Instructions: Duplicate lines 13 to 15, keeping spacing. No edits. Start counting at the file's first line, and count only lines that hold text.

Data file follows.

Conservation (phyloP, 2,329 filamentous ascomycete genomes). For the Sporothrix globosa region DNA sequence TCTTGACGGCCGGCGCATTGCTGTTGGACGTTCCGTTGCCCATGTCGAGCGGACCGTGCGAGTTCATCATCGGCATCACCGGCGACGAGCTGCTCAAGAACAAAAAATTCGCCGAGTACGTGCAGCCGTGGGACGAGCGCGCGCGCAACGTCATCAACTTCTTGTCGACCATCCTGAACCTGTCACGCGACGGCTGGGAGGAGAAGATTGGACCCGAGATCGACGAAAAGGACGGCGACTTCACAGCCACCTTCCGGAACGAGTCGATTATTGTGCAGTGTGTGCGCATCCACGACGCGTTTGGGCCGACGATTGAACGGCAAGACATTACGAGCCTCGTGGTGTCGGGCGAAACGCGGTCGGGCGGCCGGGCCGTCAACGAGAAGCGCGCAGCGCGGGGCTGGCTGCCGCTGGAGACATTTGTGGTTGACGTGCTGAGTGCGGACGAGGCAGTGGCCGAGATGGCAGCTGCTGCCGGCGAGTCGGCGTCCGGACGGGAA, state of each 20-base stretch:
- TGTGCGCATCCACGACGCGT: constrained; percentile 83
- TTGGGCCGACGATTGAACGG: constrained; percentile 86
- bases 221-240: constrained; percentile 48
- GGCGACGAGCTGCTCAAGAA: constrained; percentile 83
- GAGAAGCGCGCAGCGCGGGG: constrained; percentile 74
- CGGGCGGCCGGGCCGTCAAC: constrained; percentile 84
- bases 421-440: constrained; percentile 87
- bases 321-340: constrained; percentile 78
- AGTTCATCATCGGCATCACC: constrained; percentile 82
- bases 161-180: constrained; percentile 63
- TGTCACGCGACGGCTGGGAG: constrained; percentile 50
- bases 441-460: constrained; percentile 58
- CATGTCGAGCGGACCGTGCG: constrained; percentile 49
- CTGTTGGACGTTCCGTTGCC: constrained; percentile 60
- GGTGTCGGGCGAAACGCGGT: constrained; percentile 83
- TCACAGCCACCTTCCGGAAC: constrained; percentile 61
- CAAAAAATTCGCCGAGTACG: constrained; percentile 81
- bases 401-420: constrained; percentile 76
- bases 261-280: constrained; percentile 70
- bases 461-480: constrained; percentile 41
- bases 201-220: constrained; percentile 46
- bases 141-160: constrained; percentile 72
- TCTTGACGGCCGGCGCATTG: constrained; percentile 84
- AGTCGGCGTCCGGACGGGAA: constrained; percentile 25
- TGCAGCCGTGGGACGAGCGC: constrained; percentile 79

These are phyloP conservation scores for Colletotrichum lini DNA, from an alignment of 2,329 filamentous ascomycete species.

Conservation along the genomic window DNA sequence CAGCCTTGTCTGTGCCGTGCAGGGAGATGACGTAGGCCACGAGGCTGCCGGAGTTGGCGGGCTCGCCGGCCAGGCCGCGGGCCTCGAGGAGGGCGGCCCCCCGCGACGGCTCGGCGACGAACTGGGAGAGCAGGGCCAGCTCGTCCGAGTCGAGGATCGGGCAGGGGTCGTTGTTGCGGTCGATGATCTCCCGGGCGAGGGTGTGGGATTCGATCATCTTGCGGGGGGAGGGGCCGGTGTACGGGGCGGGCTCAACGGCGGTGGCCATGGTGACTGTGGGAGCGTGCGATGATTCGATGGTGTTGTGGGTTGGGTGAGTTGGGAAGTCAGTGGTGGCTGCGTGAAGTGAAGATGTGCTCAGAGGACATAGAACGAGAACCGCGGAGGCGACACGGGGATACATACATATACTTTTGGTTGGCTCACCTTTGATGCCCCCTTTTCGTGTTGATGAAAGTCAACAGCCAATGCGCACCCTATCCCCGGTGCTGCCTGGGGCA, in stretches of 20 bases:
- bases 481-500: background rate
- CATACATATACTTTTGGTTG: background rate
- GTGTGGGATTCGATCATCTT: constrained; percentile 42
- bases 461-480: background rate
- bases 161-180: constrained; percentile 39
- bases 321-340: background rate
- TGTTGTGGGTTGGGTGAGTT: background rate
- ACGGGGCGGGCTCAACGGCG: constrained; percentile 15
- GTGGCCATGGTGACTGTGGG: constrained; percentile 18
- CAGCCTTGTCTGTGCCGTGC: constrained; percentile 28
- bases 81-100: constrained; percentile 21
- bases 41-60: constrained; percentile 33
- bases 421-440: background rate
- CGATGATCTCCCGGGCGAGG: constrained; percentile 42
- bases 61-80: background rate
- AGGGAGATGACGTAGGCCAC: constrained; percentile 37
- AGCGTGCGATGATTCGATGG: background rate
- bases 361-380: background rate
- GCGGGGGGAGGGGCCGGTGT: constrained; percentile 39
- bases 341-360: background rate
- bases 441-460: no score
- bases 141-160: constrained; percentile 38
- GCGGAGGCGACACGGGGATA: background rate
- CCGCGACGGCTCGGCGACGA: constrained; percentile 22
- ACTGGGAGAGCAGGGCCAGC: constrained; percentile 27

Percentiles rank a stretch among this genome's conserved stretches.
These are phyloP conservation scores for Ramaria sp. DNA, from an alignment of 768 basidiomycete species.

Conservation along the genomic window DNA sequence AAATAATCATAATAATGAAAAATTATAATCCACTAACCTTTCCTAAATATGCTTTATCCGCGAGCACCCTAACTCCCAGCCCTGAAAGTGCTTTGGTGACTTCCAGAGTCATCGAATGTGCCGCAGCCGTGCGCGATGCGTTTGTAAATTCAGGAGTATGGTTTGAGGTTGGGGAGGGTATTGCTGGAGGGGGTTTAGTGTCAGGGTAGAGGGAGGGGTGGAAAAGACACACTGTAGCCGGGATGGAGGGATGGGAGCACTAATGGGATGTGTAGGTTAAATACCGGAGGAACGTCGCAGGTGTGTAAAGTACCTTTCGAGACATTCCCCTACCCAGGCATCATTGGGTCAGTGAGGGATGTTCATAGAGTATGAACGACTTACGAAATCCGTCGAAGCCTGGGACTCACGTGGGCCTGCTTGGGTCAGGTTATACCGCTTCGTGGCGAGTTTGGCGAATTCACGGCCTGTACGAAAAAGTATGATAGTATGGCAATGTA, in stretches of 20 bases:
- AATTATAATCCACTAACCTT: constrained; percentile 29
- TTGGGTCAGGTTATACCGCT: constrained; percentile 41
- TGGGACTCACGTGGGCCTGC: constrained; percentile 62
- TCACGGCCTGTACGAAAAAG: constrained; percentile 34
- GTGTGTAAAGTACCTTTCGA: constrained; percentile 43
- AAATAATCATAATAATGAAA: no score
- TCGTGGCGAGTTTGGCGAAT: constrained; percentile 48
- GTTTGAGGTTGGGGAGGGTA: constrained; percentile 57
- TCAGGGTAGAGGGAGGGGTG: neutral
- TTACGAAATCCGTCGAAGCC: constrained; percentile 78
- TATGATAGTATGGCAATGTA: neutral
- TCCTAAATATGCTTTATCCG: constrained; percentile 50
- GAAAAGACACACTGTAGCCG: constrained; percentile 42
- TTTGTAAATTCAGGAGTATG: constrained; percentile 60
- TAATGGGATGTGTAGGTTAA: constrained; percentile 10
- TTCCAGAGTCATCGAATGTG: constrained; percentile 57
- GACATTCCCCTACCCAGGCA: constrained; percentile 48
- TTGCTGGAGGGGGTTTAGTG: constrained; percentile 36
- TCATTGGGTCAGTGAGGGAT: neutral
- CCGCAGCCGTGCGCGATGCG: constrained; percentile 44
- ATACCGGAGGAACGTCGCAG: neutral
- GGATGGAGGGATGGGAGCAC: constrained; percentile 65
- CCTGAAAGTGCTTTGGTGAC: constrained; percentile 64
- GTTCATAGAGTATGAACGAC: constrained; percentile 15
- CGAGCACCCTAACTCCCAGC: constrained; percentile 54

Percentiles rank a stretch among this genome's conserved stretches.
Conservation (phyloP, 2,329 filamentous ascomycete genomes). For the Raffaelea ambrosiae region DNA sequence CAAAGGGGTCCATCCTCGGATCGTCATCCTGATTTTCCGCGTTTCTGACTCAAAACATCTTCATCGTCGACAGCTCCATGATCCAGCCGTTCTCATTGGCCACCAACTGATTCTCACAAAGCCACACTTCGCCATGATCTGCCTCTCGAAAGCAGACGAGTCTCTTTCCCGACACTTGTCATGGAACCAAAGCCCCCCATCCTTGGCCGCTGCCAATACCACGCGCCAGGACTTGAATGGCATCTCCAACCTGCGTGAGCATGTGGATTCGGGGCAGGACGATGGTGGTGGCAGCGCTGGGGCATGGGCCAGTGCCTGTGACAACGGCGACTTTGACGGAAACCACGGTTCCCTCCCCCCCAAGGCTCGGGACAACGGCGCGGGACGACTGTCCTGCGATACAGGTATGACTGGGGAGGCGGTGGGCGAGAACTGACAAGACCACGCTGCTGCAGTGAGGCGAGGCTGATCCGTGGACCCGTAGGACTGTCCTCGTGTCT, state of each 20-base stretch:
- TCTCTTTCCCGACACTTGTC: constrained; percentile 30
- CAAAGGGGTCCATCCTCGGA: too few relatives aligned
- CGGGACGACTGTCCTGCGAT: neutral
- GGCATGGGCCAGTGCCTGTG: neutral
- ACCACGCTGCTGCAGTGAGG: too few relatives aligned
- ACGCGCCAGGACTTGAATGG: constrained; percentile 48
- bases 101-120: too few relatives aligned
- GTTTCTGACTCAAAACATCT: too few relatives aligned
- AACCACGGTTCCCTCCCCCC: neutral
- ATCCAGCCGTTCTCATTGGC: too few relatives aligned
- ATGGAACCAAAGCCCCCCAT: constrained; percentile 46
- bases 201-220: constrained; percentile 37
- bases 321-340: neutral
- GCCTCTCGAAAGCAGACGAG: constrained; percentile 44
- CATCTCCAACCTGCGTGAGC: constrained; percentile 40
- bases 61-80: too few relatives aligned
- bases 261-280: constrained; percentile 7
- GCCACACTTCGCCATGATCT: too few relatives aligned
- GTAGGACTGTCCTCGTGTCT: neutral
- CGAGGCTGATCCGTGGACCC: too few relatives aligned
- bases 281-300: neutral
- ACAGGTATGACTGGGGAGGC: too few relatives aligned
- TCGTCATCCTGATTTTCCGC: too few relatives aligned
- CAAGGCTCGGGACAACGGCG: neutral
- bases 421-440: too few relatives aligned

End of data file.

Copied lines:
- bases 441-460: constrained; percentile 58
- CATGTCGAGCGGACCGTGCG: constrained; percentile 49
- CTGTTGGACGTTCCGTTGCC: constrained; percentile 60